CNN’s Guns in America Town Hall Equitable & Substantive, But Here’s a Better Broadcast Idea
There were those – particularly some conservatives — who were skeptical of CNN’s Guns in America Town Hall was going to be presented last night from Washington. Would it be a fixed fight, loaded with T-Ball questions for the president to knock out of the park when it comes to gun control? Or would CNN opt for what makes for better, more compelling television?
How does one define better, more compelling TV? Quite simply – at least in the cable news universe – I define it this way: An evenly-matched debate without the participants screaming over each other to the point the audience doesn’t know what’s even being said. The noise and insults become the takeaway with no tangible perspective or idea advanced in the process. Some call a civil, thoughtful exchange boring because it lacks so-called fireworks. But when the topic is as complex and important as gun violence in America with solutions both multiple and comprehensive, there is a place for the kind of discussion outlined above.
And that’s what CNN and Anderson Cooper –- who is proving lately to be the best pound-for-pound moderator out there right now — gave us last night. By Mediaite’s count, the questions asked were evenly split between those in line with Mr. Obama’s view on guns and those who are opposed to it. Said questions were pointed and specific, especially from those like the widow of Chris Kyle (Taya Kyle), who stated (among other things):
I appreciate you taking the time to come here. And I think that your message of hope is something I agree with. And I think it’s great. And I think that by creating new laws, you do give people hope. The thing is that the laws that we create don’t stop these horrific things from happening, right? And that’s a very tough pill to swallow.
We want to think that we can make a law and people will follow it. By the very nature of their crime, they’re not following it. By the very nature of looking at the people who hurt our loved ones here, I don’t know that any of them would have been stopped by the background check.
And yet, I crave that desire for hope, too. And so I think part of it we have to recognize that we cannot outlaw murder because people who are murdering, right, are — they’re breaking the law, but they also don’t have a moral code that we have. (Later adding) And I understand that background checks aren’t necessarily going to stop me from getting a gun, but I also know that they wouldn’t have stopped any of the people here in this room from killing. And so it seems like almost a false sense of hope.
So these weren’t those annoying Facebook questions asked during, say, a presidential debate, which consist of civilians awkwardly asking a two-sentence question he or she likely rehearsed 100 times. People like Taya Kyle asked several questions during their time but also were able to frame them with detail and examples. The president was able to respond also in detail and had the advantage of not being challenged mid-answer in the way a reporter would with follow-ups or challenges (not because CNN wouldn’t allow it, but because those asking weren’t about to start interrupting a sitting president literally a few feet away from them). That’s not a criticism of anyone… rather simply an explanation around the generic format of Q&A during a town hall setting.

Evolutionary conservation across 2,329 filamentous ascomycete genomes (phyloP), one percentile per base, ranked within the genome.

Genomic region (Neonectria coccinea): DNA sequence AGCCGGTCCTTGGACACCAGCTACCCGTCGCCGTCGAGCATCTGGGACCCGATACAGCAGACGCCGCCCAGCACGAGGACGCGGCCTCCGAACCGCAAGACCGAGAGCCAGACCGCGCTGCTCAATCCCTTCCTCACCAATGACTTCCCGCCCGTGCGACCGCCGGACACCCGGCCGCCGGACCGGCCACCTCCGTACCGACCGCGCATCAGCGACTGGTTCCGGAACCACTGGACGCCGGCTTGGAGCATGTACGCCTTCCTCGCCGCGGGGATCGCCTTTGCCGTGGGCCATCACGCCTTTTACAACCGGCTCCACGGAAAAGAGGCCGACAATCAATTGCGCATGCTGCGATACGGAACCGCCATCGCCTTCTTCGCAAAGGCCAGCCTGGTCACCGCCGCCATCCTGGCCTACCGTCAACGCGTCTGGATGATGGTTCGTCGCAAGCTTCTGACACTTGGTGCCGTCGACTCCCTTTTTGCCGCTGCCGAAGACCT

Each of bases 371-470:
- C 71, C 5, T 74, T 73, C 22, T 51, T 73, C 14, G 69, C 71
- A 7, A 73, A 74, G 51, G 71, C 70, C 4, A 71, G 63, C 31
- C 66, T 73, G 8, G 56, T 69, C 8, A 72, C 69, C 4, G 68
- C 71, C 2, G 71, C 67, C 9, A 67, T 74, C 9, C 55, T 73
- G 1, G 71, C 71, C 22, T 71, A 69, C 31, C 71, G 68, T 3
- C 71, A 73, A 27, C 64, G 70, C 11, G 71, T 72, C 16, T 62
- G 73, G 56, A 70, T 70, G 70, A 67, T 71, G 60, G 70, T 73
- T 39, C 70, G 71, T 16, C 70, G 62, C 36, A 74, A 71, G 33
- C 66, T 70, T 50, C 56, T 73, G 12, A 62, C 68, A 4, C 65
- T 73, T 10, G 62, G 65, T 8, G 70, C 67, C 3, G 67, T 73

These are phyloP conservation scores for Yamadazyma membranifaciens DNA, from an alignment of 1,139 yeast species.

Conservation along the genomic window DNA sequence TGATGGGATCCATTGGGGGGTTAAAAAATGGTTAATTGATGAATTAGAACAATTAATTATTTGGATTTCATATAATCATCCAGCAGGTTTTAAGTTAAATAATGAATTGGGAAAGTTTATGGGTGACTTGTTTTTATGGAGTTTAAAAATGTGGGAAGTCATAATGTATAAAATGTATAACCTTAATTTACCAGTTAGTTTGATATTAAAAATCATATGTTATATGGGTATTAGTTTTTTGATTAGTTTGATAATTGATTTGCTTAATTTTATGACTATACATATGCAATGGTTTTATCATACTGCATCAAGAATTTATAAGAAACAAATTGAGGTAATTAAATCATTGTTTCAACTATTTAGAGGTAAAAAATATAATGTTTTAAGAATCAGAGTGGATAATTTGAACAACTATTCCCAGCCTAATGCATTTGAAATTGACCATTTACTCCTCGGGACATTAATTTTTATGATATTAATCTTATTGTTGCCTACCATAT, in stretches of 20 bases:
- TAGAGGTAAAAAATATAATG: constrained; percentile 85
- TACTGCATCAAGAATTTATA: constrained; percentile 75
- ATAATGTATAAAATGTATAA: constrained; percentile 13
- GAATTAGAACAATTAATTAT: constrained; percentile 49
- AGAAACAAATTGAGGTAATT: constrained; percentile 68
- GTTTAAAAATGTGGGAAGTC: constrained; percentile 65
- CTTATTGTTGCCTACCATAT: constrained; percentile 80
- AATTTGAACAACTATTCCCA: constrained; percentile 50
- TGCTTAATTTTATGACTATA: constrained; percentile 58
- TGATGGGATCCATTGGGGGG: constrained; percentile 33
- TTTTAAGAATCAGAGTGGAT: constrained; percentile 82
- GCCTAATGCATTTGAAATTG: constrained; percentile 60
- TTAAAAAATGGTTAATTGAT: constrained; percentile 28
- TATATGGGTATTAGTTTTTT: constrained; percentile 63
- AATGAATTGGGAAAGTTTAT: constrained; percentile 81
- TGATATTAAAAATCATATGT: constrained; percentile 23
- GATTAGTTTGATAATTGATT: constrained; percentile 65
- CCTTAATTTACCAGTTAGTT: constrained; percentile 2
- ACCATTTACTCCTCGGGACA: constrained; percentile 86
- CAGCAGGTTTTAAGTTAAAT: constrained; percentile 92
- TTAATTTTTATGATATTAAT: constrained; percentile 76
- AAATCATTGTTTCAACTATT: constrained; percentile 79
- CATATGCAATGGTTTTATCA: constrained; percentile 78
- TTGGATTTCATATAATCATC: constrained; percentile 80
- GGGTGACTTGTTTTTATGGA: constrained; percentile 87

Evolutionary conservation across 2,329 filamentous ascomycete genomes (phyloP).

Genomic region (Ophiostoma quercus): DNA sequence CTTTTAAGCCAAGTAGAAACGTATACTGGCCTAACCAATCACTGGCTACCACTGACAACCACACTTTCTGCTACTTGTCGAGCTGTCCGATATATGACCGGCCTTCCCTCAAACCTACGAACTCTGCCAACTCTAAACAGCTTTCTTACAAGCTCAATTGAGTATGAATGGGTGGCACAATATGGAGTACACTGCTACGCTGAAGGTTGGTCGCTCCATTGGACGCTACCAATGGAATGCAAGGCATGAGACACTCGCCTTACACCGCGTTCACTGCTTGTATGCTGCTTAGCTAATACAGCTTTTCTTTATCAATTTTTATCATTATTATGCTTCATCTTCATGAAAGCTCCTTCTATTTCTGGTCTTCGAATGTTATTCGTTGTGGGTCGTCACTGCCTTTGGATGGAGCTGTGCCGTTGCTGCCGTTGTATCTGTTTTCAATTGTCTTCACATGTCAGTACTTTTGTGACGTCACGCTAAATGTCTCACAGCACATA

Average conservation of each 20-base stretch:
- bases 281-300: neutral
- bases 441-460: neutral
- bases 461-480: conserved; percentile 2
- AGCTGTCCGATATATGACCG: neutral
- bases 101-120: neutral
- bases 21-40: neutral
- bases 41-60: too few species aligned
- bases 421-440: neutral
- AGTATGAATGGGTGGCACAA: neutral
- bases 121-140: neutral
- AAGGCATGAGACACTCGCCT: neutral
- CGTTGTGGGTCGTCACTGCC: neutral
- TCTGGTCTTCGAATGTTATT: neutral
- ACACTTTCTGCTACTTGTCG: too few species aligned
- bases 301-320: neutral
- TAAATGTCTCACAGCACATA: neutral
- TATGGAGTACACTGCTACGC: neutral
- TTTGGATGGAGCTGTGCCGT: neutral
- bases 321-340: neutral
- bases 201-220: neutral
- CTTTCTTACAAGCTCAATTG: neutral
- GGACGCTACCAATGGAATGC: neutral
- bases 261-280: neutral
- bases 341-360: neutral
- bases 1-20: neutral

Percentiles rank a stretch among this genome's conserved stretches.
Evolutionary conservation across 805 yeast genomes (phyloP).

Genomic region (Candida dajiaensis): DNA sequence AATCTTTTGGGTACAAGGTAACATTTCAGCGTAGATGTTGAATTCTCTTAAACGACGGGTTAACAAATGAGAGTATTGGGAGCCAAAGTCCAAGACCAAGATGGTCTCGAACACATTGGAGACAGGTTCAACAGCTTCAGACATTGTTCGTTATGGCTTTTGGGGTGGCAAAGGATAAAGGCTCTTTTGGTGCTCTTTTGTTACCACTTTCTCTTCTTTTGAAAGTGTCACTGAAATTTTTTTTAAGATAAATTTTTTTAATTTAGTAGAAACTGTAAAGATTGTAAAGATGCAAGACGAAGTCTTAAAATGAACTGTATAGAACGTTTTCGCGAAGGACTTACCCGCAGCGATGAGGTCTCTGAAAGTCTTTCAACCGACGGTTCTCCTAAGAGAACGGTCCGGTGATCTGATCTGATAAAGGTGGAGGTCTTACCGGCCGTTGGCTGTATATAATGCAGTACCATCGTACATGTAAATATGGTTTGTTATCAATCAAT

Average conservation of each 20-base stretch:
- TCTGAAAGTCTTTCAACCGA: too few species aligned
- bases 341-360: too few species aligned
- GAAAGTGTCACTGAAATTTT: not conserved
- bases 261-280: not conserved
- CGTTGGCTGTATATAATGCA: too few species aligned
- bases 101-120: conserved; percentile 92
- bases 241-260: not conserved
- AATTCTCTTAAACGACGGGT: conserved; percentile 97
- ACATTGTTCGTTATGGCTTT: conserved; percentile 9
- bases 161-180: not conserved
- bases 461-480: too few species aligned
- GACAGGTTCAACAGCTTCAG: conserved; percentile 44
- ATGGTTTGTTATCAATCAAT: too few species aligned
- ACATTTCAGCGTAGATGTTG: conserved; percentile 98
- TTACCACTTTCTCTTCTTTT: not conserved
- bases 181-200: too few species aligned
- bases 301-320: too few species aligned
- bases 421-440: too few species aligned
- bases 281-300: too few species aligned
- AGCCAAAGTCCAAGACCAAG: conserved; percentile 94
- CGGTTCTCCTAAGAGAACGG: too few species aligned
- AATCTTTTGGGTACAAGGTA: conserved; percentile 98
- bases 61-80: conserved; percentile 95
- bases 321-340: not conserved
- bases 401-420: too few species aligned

So CNN gets an ‘A’ for format and for the aforementioned even split on questions. Cooper also scores an ‘A’ for questions like this:
You praised their policies over and over. Back in 2008, you said — you talked about bitter Americans clinging to their guns. Even now, these executive actions tended to cause a lot of concern among a lot of people. What can you say to somebody tonight to convince them that you don’t want to take away everybody’s guns? That you’re not coming for their guns?
So here’s an idea if the president wants to continue this gun control campaign and if a cable news network (or any network for that matter) wants one of the highest-rated non-debate telecasts ever: Figure out a way to schedule a debate between an NRA official (like Executive Director Chris Cox, who appeared on The Kelly File last night in what amounted to a State of the Union opposing postgame-response to the CNN Town Hall) and Mr. Obama. NRA CEO Wayne LaPierre would obviously be appropriate here as well (although Cox is a far better orator/debater and more comfortable to watch than LaPierre if his TV appearances are any indication).
Note: Cox’s argument for not accepting the White House’s invitation to appear at the CNN debate was a valid one, as he told Megyn Kelly the NRA was informed it would only be allowed one question to ask the president like everyone else who participated. Know this: The NRA’s differences with the president are multiple and vice-versa, thereby making one question and answer between the two almost pointless.
But if you gave each side a full hour and a fair, tough moderator to referee, it would make for fascinating television.
And who knows? Such a debate might actually find some middle ground on compromise and educate millions on the viewpoints of both sides in the process.
If I’m the president, I make that one-on-one offer.
If I’m the NRA, I stop complaining from afar and take him up on said offer.
And If I’m running any network, I use my most influential resources to find a way to make this happen.
[images via Flickr]
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